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Articles - 30 January 2006

Cultural Strands / Woven Visions

Image of work by Jill Brose Australia's diversity of culture and country kindles many strands of creativity, each strand with its own expression, message and origin. Fibre art and basketry, with practitioners from all points of the compass producing compelling works, generates its innovation from its multiplicity. But the quandary is how to twine those disparate, far-flung strands and compose a fabric that celebrates the best of contemporary fibre art.

Cultural Strands/Woven Visions and the accompanying exhibition, Woven Forms: Contemporary basket making in Australia is an innovative public program exploring the past, present and future of Indigenous and non-Indigenous fibre art and basketry. The program and exhibition is a unique occasion, presenting for the first time a survey of the riches of Australian fibre art and basketry.

FORM Contemporary Craft and Design hosted Cultural Strands/Woven Visions on 3 and 4 February, in Perth. The two-day program presented artists, academics, writers and visionaries, who united distinct strands of fibre art from remote communities, urban communities, with national and international perspectives, into a fabric that was to illuminate, educate, stimulate and motivate.

Cultural Strands/Woven Visions' first day investigated the dazzling originality and diversity of the studio (and 'out bush' studio ) craft movement. A panel of practitioners, researchers and teachers, separated by geography but linked by their imagination, showcased the full range of fibre art's innovation and its links to culture, community and collaboration.

The Cultural Strands/Woven Visions' 17 forum panellists came from the four directions, with Indigenous artists from some of Australia's remotest communities and urban artists from the capital cities presenting alongside curators and academics whose passion is honouring the imaginative flights of our finest fibre artists.

Professor Tony Cunningham, the forum's moderator, brought a global perspective, examining how fibre works sustain cultural livelihoods and contribute to community wellbeing. Presenting alongside him was Dr Dawn Casey, CEO of the Western Australian Museum, highlighting the treasures in the Museum's fibre collection. Three panels, comprised of Indigenous and non-Indigenous artists and curators, from communities as diverse as Papulankutja in the Western Desert, Oenpelli in Arnhem Land and Launceston Tasmania, illuminated the forum's themes of the cultural energy, creativity and continuity created by fibre artists and the sustainability it repays.

Image of work bu Emma Davies By presenting Indigenous and non-Indigenous artists, the forum explored the partnerships created between individuals, between languages, regions and cultures - the visual expression of these exchanges. Many of the participants waited decades for the opportunity to share their visions and voices. Panallelists, presenters and workshop facilitators included Kantjupayi Benson, Jean and Lizzie Riley, Elaine Lane, Lydia and Josephine Burak, Emma Davies, Wendy Golden, Lola Greeno, Louise Hamby, Todd Israel, Virginia Kaiser, Janine McAulley Bott, Jill Nganjmirra, Andrew Nicholls, Thisbe Purich, Nalda Searles, Joyce Tasma, Vicki West and Diana Wood Conroy.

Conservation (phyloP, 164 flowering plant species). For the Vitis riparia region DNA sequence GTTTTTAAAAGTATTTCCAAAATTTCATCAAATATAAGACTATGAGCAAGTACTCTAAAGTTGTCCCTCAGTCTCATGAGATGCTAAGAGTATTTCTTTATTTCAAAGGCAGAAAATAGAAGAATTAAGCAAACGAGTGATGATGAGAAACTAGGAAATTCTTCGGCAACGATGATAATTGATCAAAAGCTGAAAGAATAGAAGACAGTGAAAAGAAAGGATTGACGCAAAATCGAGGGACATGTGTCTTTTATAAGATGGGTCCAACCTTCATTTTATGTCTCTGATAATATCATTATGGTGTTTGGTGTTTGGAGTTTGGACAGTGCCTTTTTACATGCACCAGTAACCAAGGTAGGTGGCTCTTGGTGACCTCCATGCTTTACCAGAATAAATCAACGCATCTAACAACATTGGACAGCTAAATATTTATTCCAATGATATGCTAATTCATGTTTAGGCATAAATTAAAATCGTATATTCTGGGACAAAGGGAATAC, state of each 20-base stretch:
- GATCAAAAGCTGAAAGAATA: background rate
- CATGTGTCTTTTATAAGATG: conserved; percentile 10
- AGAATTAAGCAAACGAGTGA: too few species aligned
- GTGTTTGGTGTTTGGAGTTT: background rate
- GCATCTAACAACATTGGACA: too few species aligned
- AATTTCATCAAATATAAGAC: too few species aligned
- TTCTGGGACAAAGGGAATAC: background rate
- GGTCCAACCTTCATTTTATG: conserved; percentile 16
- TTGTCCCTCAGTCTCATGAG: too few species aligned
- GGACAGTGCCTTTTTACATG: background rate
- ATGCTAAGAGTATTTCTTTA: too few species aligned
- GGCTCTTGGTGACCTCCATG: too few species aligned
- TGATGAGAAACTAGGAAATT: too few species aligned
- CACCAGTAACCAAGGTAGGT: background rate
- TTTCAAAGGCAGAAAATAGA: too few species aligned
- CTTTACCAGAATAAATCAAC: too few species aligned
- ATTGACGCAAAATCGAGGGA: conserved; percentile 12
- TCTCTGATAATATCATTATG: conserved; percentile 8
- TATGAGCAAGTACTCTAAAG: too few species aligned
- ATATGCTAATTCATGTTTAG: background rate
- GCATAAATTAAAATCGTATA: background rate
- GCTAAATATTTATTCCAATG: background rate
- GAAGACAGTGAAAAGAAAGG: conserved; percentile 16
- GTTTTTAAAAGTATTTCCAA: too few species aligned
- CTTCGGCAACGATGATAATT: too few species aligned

The second day of the forum - Rhythm Weaves, was a workshop where Australia's most innovative fibre artists and educators and 60 participants shared an interactive weaving workshop. Set in the stunning grounds of Perth's Kings Park, artists led small groups in exploring the innovation and creativity of weaving and basketry. Whether using grasses from the central desert, pandanus from the Top End, the bush nuts from WA or materials like polypropylene, Rhythm Weaves was a unique exchange of stories and techniques.

The inspiration for Cultural Strands/Woven Visions came from the touring exhibition Woven Forms: Contemporary basket making in Australia. This exhibition was developed in partnership with Object: Australian Centre for Craft and Design in Sydney.

Woven Forms embodies the originality that grows a community. Australia's artists are moulded by their geography and cultural heritage but are connected by their techniques and vision. Woven Forms celebrates this individual artistry, while presenting a collective creativity; a creativity that makes us think, learn, and examine. Woven Forms embodies the commonality between people across Australia and the many, many, joyous faces of the imagination. With over 100 pieces by 58 artists on show in Woven Forms, the ingenuity and originality of Australian fibre art has never been stronger.

Perth was privileged to host such a stellar celebration of contemporary fibre art talent. With craft and fibre art finding greater national recognition and more events planned in 2006 the profile of fibre art is growing fast. The exchanges, education and inspiration of Cultural Strands/Woven Visions and Woven Forms are an exciting beginning.

Carly Davenport Acker
Cultural Relations Manager
FORM Contemporary Craft and Design
February 2006

Papers presented at Cultural Strands/Woven Visions will be published by FORM Contemporary Craft and Design.

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    FORM is a member of the Australian Craft Design Centres (ACDC) network. Craft Australia supports and actively promotes exhibitions, projects and conferences presented by ACDC.